Lloyd Blankfein Testimony: Goldman Sachs Senate Hearing Preview

(Goldman Sachs story updated for Monday trading losses; Senate, Goldman comments)

NEW YORK ( TheStreet) -- A copy of Goldman Sachs ( GS) CEO Lloyd Blankfein's testimony scheduled for a Senate hearing on Tuesday shows a Wall Street CEO trying to reach out to the U.S. public, but at the same time refusing to bow to the argument that Goldman Sachs profited from the subprime mortgage crisis that sank the U.S. economy.

Blankfein will describe the day of the Securities and Exchange Commission fraud charges against Goldman Sachs as "one of the worst days of my life" in his written testimony.

However, on the most important point -- the allegations made by the SEC -- Blankfein is set to defend his firm, particularly against the claims that Goldman Sachs made massive profits from shorting subprime investments. The claims that Goldman profited heated up over the weekend when emails were released by the Senate purporting to show that Goldman itself wrote about the profits it made.
Lloyd Blankfein
Lloyd Blankfein, CEO of Goldman Sachs

"Much has been said about the supposedly massive short Goldman Sachs had on the U.S. housing market. The fact is we were not consistently or significantly net 'short the market' in residential mortgage-related products in 2007 and 2008. Our performance in our residential mortgage-related business confirms this. During the two years of the financial crisis, while profitable overall, Goldman Sachs lost approximately $1.2 billion from our activities in the residential housing market. We didn't have a massive short against the housing market and we certainly did not bet against our clients."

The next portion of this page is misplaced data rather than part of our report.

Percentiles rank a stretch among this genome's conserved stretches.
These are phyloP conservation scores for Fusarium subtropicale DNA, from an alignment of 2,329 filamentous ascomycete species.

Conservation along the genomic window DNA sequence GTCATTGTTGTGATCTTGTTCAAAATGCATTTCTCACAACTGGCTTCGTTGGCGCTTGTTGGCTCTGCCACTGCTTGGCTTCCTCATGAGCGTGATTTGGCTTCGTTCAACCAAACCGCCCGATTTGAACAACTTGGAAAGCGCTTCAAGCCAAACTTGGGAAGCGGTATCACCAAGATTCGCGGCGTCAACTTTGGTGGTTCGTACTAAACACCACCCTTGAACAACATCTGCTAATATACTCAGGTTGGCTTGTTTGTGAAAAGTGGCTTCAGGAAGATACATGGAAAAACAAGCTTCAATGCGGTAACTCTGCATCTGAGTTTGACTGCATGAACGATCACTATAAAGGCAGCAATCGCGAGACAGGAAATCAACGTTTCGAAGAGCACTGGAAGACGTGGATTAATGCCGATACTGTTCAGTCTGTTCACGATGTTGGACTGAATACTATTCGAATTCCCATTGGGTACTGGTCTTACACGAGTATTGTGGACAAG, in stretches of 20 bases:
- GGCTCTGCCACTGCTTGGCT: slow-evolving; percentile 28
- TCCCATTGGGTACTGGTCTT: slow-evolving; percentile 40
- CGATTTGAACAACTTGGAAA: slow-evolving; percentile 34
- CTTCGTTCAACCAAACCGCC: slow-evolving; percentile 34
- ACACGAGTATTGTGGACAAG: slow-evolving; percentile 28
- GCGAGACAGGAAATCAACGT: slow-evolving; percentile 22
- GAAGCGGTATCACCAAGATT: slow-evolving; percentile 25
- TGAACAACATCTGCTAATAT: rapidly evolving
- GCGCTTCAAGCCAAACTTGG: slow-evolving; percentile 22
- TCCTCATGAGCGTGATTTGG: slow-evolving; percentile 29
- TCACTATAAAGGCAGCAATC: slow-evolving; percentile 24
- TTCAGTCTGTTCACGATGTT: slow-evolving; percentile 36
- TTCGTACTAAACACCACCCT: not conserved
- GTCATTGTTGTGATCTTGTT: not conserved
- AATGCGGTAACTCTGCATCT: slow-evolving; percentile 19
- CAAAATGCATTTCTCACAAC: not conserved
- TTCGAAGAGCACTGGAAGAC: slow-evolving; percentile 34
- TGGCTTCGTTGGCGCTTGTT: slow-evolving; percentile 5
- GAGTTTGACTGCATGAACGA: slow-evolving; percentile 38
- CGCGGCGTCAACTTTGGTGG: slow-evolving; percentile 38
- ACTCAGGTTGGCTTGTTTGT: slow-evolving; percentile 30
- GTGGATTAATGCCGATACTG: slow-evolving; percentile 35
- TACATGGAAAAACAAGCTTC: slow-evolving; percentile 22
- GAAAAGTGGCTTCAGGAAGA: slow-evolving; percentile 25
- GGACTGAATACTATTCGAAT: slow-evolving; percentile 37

The written testimony from the Goldman Sachs CEO also chimes in on the issue of the bailout funds received by the big banks. Blankfein will say in his comments that Goldman repaid the bailout funds in full to an annualize rate of return of 23% for U.S. taxpayers.

The Goldman CEO testimony also attempts to make the subtle argument that Goldman is simply misunderstood by the American public. Blankfein will say, " Until recently, most Americans had never heard of Goldman Sachs or weren't sure what it did. We don't have banking branches. We provide very few mortgages and don't issue credit cards or loans to consumers."

Blankfein will make an effort in the testimony to respond directly to Goldman's poor public image, and will say, "I recognize, however, that many Americans are skeptical about the contribution of investment banking to our economy and understandably angry about how Wall Street contributed to the financial crisis."

If you liked this article you might like

Bank Stocks Move Higher Ahead of Federal Reserve Meeting

Former Macy's Herald Square Employees Sue Alleging Racial Profiling of Customers

Morgan Stanley Is Using Snapchat to Recruit College Students and Make Them Rich

The New Goldman Sachs Intern Class Is Revealed -- Here's What They Look Like

Equifax Execs Resign as Data Breach Criticism Intensifies